[Disclosure: Microsoft is a client of the author.]
Last week, Jony Ive left Apple under a cloud which in and of itself is fascinating. The leaks out of Apple suggest that Tim Cook no longer cares about design and Ive’s talents were being wasted, so he is moving on.
Cook is disputing this vigorously using a Trump-like “Fake News” argument…even though we’re all hard-pressed to point to many innovative designs since Steve Jobs’ death. Granted there was the Apple Watch, but even though it is arguably best in class, it doesn’t even really look like a watch. It’s more like a small iPod you can wear on your wrist.
Assuming Ive can still create stunning designs – because, let’s face it, the cheese grater-like Mac Pro has had mixed reviews (though I actually like it) – he’s now an independent agent. Microsoft has a line of products called the Surface that were specifically designed to compete with Apple’s PC line. The Surface is a design-forward line, and it would be a real coup if Microsoft got Ive to design their next Surface iteration without the constraints Tim Cook put on Apple’s product (Apple has been massively cost-reducing pretty much everything to maintain margins in a declining market).
Could the next Microsoft Surface represent what Ive wanted Apple to build but Cook wouldn’t let him?
Taking Apple’s design legacy
One of the things that differentiated Steve Jobs as a CEO for Apple was that he loved the product. From day one he was a product guy: He knew the appearance of the product was a critical portion of its success and why people were so loyal to the brand and offerings.
That was and is not typical. For much of its history the PC was an ugly beige box with a focus more on cost reduction than on creating something people would be proud of. Jobs’ success in the market was a large portion of why the industry changed and most OEMs flipped to making far more attractive design-forward lines.
The line that was the most targeted at Apple’ legacy was the Microsoft Surface, which was initially designed to counter the threat represented by the iPad’s move into the PC space. Ironically, that move petered out, but it left behind the Surface, which is, in my opinion, one of the most beautiful in the segment. The Surface Book with its removable tablet component was a showcase of innovation and design and remains one of the most envied PC products in the market.
With Apple clearly backing away from a design-forward model and instead focusing ever more sharply on increasing margins by cutting costs, there is an opportunity for someone like Microsoft to fully take the design lead…and now they could use Ive to do it.
Surface by Ive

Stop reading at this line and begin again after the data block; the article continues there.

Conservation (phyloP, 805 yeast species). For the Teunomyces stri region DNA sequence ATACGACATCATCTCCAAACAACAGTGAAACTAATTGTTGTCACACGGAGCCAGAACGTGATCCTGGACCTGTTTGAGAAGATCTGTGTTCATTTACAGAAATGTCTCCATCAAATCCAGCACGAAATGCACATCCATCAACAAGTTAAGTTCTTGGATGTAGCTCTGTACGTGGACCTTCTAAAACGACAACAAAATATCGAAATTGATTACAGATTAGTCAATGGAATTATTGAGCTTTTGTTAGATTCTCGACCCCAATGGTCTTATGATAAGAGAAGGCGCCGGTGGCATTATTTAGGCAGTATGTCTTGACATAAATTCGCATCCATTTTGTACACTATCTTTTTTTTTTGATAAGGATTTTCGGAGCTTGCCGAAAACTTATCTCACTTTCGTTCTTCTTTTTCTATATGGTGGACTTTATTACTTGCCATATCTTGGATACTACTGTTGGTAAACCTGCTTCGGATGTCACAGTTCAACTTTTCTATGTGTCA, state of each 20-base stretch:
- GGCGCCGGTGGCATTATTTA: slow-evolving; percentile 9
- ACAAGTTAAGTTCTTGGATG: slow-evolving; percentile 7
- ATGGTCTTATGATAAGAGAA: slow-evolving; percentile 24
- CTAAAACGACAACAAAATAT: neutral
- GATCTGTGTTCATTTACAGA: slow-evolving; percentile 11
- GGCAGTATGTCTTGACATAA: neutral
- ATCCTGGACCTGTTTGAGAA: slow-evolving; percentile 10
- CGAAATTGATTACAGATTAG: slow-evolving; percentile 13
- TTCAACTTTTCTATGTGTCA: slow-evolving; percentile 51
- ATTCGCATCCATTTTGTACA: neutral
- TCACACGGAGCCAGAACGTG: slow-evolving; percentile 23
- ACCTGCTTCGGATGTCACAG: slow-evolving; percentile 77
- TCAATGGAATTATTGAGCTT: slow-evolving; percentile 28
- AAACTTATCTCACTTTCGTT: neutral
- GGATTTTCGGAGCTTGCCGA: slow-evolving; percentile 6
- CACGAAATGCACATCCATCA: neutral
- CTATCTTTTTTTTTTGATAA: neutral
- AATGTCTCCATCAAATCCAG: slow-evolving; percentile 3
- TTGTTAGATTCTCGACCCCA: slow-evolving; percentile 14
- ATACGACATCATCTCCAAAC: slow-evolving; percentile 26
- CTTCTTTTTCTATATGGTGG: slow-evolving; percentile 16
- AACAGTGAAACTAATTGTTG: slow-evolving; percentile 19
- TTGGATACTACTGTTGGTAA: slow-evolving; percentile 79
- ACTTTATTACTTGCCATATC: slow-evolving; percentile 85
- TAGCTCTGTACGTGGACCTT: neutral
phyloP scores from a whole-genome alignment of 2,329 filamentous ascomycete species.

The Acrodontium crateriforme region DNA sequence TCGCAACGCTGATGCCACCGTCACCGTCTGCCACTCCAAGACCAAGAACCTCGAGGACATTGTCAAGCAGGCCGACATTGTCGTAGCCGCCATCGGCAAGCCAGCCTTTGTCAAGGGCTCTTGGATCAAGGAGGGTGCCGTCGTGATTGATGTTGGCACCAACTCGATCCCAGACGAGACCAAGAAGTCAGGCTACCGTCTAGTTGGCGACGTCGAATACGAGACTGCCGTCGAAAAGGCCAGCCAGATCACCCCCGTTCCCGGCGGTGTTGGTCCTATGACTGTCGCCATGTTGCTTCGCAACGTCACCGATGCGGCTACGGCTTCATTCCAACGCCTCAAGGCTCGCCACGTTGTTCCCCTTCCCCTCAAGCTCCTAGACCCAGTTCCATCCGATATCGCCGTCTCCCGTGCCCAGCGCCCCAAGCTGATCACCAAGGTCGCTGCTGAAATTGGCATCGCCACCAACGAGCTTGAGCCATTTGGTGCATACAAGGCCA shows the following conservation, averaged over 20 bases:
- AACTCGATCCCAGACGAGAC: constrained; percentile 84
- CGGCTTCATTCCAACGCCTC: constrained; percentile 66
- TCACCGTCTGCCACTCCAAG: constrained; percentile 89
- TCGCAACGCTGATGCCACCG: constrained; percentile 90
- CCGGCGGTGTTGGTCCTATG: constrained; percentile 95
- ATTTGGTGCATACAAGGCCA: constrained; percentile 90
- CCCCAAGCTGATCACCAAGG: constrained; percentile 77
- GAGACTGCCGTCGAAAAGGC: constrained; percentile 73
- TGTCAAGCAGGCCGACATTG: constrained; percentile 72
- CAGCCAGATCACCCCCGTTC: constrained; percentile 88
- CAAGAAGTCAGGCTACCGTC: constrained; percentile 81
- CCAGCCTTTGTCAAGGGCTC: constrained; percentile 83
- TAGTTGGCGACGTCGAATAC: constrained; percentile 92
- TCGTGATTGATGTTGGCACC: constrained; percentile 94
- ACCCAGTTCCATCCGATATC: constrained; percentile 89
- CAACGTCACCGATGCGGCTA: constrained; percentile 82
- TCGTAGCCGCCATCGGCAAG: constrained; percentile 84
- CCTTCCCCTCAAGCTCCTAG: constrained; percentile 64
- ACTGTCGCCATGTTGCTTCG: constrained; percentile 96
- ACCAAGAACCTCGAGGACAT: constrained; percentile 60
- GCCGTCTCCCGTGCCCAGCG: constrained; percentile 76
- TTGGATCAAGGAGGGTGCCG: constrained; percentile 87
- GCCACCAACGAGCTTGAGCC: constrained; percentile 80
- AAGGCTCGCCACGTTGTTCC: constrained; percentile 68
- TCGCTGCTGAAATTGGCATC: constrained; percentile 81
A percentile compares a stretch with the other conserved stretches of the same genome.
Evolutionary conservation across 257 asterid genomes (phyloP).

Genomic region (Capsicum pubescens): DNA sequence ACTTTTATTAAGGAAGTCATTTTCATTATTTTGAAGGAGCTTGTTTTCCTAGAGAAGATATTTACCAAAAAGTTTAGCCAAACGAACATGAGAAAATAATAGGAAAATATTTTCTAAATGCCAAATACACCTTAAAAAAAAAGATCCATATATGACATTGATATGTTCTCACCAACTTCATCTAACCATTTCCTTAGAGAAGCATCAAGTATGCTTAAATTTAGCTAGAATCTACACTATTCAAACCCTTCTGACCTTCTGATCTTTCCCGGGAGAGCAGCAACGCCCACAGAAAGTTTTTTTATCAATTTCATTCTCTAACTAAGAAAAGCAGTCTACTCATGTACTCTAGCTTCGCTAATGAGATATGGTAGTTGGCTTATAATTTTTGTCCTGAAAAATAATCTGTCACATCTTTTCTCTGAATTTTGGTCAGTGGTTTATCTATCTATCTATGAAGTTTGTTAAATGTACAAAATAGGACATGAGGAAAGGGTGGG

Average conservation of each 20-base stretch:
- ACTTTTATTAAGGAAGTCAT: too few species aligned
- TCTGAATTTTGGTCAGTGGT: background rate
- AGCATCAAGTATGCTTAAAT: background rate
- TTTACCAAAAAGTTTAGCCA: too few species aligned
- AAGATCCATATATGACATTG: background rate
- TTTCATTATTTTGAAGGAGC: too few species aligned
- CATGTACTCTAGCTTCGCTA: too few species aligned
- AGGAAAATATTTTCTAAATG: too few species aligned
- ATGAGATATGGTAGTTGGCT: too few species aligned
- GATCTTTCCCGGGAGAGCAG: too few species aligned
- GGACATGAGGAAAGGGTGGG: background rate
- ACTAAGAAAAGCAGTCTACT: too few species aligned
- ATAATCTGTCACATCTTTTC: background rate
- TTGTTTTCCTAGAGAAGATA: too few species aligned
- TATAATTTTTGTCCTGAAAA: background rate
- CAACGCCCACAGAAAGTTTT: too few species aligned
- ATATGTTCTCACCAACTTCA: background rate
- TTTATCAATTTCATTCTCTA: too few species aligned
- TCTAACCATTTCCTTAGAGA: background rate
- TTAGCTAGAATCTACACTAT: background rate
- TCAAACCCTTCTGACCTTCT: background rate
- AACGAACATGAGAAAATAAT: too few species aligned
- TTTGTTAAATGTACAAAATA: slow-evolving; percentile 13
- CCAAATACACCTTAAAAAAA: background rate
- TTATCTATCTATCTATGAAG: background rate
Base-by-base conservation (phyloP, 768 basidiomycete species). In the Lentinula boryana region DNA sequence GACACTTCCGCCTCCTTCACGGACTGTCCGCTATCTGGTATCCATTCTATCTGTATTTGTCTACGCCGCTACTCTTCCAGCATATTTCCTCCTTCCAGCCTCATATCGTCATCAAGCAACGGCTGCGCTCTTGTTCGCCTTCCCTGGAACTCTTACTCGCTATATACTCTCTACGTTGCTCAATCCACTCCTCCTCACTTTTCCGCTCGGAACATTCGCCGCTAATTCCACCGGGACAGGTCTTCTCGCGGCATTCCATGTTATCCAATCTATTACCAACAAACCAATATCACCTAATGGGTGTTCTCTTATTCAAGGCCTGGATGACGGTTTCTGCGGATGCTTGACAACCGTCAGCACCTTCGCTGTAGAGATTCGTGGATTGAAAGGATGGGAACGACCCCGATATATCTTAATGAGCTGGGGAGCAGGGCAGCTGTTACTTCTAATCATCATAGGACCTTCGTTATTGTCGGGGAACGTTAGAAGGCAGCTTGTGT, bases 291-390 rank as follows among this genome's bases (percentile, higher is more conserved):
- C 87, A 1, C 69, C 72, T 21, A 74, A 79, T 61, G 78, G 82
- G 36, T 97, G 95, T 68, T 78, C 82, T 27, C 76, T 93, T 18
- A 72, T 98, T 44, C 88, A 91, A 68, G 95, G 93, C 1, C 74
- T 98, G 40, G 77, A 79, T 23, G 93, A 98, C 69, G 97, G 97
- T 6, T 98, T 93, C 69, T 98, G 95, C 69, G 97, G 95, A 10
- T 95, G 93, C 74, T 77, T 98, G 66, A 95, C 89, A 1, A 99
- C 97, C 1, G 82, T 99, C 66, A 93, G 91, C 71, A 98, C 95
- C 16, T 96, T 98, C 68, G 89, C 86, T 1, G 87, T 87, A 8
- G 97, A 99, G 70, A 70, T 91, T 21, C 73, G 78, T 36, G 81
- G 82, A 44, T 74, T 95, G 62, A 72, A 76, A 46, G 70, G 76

Now if I were to put something like this together, I’d co-brand it with Jony’s name so that buyers knew that if they wanted a product designed by Jony Ive, this was it. Regardless of whether you believe Cook’s position or not (I clearly do not), the fact is that with Jony gone from Apple and opening his own shop that future Jony Ive products are going to come from, his new customers won’t be his old employer.
So, I’m anticipating a line of products from someone with name recognition. And since I’m suggesting that line be the Microsoft Surface, a “by Ive” name would be the most powerful way to achieve it. At the very least, an Apple customer would see a “Surface by Ive” name and at least consider it, where they might not even look twice at any other PC.
Of course, if I’m a PC OEM I wouldn’t care much for this outcome. In fact, there will probably be a bit of a feeding frenzy to see if an OEM can tie Jony up before Microsoft does. Assuming an attractive design, the sales hit on one or more of the other Windows PC OEMs is likely to be even bigger than on Apple’s sales, given it’s far easier to switch between Windows PC vendors than Apple and anyone else.
Any PC product (maybe any product) connected with Ive’s name would get a ton of free interest and likely spread virally through the internet.
It should have been clear to everyone that Tim Cook’s Apple is vastly different than Steve Jobs’ Apple was, and we should have anticipated the move away from design as the firm focused more on cost containment. One of the latest departures is Jony Ive who now can use his creative mind to design and build the products that Apple wouldn’t let him make. The obvious place, at least in the PC space, for him to focus is on the Apple-targeted Surface line, because just his name alone would pull Apple customers to the line.
Microsoft has been incredibly creative of late regarding partnerships and market initiatives. It isn’t a stretch to suggest they are looking at the opportunity Ive represents as an independent. In fact, I imagine they are chomping at the bit to get him to design their next Surface line. Given the comments between Ive and Cook, the competitive response to this is unlikely to come from Apple and more likely to come from another PC OEM who wants to make sure the Ive designs don’t go to Surface and screw up their own PC market opportunity.
It’s likely that Ive will design a really cool future PC and my money is on it being a Surface. But whether it’s with Microsoft or another manufacturer, I can hardly wait to see what results.
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